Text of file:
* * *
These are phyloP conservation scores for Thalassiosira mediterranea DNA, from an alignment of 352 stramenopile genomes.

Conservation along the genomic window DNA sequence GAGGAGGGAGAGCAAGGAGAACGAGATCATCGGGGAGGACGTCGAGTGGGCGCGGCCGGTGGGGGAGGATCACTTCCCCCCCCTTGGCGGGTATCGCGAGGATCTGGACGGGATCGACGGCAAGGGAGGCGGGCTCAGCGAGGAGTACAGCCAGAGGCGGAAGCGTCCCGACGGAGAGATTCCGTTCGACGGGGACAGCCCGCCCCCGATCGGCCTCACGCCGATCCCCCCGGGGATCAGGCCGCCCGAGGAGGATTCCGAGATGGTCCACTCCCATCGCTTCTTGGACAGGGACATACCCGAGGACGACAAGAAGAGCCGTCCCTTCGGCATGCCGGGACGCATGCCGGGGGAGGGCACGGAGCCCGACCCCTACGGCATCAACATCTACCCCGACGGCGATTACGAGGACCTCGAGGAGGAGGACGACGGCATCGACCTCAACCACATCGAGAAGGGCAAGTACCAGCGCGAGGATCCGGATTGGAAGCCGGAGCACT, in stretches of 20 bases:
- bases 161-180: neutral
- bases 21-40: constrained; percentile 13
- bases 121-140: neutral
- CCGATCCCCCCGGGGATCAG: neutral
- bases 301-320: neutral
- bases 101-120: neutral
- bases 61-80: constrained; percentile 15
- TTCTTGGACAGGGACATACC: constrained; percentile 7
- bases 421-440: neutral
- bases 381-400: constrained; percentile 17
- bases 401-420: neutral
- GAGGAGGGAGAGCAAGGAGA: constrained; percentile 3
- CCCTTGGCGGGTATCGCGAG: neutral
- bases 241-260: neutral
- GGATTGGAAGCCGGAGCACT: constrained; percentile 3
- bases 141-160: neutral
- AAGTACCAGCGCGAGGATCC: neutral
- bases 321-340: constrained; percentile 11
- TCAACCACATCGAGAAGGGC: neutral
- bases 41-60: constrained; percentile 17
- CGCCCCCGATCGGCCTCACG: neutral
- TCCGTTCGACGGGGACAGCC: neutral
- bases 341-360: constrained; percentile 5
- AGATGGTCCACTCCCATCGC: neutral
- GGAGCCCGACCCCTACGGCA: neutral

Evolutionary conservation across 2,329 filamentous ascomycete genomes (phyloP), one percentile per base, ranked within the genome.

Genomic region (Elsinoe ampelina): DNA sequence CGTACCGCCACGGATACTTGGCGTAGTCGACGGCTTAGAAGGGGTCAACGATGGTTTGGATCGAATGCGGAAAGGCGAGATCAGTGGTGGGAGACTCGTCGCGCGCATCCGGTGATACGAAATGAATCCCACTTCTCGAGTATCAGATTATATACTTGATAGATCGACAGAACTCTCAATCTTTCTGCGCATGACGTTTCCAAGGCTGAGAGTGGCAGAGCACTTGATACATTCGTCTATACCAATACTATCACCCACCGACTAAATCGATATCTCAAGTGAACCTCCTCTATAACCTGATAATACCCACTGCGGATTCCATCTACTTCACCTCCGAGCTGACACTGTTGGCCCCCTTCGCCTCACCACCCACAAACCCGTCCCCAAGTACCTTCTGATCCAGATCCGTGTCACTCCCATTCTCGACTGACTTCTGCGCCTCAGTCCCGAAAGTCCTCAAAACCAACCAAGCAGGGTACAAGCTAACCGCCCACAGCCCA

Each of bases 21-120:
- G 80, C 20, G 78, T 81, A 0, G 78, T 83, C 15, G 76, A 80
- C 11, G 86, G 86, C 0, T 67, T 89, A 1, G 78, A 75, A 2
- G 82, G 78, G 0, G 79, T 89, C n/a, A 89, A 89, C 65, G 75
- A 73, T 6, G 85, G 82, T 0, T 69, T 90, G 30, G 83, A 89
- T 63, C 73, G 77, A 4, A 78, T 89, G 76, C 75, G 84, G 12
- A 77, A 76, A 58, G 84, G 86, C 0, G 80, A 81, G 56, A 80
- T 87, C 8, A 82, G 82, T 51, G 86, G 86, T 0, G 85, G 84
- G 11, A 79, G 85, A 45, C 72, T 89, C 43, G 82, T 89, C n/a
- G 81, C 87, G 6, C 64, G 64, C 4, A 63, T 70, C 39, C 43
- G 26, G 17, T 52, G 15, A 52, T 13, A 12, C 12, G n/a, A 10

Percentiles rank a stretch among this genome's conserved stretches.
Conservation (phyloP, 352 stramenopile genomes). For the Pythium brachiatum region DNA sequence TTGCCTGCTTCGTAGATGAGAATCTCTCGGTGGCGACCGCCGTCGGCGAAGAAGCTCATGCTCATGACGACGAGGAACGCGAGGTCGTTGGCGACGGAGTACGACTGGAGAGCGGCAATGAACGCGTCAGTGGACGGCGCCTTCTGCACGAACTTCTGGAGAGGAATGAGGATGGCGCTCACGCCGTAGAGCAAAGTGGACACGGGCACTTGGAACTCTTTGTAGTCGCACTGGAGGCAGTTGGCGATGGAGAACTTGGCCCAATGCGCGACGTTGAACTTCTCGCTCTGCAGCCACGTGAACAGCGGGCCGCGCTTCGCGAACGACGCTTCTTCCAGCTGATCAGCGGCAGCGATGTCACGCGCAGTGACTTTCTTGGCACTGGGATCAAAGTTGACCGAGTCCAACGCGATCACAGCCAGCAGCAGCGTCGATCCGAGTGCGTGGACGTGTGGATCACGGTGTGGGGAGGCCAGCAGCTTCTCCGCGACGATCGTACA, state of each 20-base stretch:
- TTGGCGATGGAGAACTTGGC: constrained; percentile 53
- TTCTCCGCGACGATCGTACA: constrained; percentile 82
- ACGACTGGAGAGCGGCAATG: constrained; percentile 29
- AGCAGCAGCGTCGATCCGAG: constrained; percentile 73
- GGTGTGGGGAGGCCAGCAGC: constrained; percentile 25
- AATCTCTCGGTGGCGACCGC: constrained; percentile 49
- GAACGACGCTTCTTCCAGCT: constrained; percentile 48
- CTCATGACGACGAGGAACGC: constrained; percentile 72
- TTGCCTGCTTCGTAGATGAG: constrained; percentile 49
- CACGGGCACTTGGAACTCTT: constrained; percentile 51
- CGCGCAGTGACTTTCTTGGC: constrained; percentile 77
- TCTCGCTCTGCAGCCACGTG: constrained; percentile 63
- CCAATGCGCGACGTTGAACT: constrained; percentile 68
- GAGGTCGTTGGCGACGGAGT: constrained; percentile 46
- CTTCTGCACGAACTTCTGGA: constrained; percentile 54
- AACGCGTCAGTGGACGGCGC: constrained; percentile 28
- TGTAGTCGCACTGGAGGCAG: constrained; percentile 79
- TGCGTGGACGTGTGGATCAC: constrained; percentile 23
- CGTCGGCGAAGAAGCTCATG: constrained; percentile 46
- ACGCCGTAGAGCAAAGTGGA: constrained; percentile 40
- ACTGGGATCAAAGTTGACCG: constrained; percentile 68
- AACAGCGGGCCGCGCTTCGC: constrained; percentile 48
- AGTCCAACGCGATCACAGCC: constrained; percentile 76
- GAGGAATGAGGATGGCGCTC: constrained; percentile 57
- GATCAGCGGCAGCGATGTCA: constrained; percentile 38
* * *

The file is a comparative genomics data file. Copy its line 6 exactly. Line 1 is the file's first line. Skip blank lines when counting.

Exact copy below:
- CCGATCCCCCCGGGGATCAG: neutral